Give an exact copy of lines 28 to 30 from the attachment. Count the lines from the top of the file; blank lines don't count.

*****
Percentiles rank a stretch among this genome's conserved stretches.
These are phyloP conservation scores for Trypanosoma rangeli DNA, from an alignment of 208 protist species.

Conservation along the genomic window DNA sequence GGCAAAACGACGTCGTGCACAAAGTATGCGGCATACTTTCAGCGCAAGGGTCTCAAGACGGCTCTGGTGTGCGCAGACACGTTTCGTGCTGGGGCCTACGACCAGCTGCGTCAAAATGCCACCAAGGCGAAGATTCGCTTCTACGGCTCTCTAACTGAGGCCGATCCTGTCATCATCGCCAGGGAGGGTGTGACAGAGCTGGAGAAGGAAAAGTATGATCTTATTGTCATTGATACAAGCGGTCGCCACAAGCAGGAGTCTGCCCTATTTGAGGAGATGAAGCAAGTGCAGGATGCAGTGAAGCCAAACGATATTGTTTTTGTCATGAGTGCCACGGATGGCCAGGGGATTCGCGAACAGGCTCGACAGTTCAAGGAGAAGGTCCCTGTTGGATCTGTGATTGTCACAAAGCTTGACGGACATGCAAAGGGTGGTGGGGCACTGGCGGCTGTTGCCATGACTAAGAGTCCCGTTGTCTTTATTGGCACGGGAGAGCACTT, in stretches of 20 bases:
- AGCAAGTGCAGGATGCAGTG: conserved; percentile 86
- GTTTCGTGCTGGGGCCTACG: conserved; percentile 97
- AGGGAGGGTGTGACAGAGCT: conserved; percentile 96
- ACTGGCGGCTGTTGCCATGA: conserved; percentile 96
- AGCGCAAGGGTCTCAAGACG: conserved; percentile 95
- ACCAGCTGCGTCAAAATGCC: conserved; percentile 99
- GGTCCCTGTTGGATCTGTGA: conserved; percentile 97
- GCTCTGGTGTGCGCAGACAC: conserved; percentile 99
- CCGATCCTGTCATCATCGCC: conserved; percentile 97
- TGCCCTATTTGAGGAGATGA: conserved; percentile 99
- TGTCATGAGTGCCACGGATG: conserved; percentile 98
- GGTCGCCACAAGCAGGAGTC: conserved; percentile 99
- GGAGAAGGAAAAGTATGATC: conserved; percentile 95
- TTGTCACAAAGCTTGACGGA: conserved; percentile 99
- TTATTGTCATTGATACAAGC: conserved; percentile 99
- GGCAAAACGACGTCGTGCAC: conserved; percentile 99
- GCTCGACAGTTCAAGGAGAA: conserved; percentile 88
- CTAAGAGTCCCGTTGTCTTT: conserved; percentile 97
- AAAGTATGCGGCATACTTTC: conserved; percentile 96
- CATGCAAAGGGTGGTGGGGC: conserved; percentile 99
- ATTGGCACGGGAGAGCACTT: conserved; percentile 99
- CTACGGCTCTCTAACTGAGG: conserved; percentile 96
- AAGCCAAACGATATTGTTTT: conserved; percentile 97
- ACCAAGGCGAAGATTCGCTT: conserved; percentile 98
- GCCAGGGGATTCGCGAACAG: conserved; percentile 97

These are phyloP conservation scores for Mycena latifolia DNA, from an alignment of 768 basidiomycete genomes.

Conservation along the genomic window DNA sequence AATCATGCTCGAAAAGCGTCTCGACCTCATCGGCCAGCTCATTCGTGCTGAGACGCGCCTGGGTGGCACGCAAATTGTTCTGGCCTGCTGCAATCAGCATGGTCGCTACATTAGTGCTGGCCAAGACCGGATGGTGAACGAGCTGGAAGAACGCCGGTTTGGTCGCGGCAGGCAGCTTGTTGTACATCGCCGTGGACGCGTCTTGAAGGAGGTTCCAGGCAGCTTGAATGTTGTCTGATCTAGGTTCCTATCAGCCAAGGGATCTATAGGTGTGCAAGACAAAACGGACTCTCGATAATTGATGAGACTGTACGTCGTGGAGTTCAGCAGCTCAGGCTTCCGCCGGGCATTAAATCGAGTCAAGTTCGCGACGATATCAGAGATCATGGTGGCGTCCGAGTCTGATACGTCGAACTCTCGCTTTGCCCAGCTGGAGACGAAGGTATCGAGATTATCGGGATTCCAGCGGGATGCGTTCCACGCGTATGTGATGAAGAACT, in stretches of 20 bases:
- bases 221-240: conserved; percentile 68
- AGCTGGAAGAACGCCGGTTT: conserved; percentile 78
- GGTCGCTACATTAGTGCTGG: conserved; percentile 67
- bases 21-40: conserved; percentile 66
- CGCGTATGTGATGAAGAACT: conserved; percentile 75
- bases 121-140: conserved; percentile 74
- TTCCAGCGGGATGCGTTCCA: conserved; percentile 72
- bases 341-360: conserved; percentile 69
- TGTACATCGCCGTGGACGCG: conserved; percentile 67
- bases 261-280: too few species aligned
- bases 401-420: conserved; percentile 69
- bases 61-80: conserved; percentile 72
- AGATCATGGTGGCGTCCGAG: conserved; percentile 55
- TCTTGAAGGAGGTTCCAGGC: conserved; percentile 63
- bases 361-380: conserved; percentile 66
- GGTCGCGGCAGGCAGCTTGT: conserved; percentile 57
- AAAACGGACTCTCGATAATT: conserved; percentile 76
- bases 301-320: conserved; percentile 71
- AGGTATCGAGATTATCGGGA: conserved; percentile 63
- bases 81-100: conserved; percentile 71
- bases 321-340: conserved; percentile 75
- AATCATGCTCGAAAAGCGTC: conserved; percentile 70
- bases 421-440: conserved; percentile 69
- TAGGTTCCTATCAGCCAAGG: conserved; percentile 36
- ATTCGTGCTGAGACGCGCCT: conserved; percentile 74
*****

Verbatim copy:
- GCCAGGGGATTCGCGAACAG: conserved; percentile 97

These are phyloP conservation scores for Mycena latifolia DNA, from an alignment of 768 basidiomycete genomes.

Conservation along the genomic window DNA sequence AATCATGCTCGAAAAGCGTCTCGACCTCATCGGCCAGCTCATTCGTGCTGAGACGCGCCTGGGTGGCACGCAAATTGTTCTGGCCTGCTGCAATCAGCATGGTCGCTACATTAGTGCTGGCCAAGACCGGATGGTGAACGAGCTGGAAGAACGCCGGTTTGGTCGCGGCAGGCAGCTTGTTGTACATCGCCGTGGACGCGTCTTGAAGGAGGTTCCAGGCAGCTTGAATGTTGTCTGATCTAGGTTCCTATCAGCCAAGGGATCTATAGGTGTGCAAGACAAAACGGACTCTCGATAATTGATGAGACTGTACGTCGTGGAGTTCAGCAGCTCAGGCTTCCGCCGGGCATTAAATCGAGTCAAGTTCGCGACGATATCAGAGATCATGGTGGCGTCCGAGTCTGATACGTCGAACTCTCGCTTTGCCCAGCTGGAGACGAAGGTATCGAGATTATCGGGATTCCAGCGGGATGCGTTCCACGCGTATGTGATGAAGAACT, in stretches of 20 bases: